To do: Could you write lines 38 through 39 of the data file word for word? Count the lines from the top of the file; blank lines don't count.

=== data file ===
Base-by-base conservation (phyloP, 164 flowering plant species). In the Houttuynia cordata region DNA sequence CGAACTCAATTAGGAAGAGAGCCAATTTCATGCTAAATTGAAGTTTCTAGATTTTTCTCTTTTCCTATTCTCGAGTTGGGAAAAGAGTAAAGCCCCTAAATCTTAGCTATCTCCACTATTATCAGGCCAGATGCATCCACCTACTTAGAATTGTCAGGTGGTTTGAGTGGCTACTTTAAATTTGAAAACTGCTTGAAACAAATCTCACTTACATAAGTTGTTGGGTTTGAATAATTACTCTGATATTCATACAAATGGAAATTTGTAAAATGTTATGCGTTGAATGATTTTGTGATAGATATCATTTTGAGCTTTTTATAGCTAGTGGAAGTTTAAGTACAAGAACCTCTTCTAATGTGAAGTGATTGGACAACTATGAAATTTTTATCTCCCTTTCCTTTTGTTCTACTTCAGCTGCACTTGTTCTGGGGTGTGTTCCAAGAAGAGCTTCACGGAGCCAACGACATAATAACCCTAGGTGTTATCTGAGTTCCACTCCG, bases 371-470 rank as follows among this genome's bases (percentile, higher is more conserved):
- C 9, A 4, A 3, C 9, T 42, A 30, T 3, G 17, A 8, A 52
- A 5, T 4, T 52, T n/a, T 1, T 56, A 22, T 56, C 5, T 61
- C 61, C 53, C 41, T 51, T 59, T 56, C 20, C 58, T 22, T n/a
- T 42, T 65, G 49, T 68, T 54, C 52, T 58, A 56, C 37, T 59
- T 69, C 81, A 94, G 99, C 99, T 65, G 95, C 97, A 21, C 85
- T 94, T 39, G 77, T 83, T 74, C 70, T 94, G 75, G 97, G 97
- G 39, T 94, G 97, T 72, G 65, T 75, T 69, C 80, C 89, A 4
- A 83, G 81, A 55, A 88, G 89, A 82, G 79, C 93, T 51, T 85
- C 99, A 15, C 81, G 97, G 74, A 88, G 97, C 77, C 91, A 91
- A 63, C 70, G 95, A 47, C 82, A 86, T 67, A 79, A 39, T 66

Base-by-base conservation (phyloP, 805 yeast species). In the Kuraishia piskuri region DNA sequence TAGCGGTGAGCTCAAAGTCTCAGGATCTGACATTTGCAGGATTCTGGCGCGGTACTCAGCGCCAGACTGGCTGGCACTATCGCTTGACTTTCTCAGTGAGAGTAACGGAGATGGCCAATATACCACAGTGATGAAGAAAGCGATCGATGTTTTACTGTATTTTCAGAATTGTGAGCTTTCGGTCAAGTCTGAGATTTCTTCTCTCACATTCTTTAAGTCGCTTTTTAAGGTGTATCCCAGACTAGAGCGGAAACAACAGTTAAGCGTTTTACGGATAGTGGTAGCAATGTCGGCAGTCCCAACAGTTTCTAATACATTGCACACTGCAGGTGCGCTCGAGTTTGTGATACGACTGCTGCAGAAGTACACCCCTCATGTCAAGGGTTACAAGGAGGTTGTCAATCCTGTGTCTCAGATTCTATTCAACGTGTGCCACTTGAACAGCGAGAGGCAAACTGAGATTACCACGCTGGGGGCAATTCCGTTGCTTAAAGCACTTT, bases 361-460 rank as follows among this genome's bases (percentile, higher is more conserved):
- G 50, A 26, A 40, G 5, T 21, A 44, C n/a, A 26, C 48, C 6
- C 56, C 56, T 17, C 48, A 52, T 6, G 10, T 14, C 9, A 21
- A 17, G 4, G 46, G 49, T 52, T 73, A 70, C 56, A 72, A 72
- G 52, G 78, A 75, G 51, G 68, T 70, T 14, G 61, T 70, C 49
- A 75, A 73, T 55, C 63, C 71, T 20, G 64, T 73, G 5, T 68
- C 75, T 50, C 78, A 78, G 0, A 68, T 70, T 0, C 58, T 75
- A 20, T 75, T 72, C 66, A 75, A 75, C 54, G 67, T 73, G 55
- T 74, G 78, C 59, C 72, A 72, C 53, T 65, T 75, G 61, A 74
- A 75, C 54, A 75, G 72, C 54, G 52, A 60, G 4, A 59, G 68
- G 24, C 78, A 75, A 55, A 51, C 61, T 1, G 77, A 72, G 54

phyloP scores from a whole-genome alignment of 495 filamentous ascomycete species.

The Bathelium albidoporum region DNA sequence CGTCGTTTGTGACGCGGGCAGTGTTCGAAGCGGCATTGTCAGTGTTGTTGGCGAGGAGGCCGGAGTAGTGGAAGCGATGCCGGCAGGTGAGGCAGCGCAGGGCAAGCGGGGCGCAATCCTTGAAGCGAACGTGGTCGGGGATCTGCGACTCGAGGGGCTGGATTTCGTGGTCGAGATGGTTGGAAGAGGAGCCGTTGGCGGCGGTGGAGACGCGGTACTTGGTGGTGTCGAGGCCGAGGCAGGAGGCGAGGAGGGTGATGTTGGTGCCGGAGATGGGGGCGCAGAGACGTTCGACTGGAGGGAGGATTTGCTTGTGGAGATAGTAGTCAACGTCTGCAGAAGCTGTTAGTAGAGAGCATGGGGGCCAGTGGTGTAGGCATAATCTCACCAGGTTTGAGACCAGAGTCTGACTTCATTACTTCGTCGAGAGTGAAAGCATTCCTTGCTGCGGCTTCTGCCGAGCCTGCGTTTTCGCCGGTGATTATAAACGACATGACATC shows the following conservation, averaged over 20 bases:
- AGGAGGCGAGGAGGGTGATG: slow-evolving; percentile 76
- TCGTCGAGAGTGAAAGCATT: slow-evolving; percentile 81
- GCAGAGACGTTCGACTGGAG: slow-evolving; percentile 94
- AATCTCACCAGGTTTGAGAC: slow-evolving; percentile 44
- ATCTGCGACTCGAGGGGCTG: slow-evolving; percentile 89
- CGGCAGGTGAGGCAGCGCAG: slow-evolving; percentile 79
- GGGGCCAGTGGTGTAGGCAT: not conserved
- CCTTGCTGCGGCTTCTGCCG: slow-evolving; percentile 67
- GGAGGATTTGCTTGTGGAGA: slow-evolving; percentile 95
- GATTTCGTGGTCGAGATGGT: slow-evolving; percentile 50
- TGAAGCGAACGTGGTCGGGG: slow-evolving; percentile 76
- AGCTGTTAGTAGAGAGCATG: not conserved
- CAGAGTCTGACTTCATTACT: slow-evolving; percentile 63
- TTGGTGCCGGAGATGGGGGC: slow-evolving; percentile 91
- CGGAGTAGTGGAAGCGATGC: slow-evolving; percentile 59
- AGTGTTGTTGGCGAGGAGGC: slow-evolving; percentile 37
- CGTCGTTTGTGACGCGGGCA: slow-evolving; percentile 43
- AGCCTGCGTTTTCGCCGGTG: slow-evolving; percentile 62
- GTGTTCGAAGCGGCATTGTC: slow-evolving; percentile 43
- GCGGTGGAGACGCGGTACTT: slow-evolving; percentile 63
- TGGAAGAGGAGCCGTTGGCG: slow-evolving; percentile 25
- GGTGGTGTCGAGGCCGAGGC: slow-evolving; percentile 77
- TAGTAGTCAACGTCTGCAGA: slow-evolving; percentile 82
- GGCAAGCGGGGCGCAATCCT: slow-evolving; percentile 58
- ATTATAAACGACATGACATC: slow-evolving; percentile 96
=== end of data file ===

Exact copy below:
- TTGGTGCCGGAGATGGGGGC: slow-evolving; percentile 91
- CGGAGTAGTGGAAGCGATGC: slow-evolving; percentile 59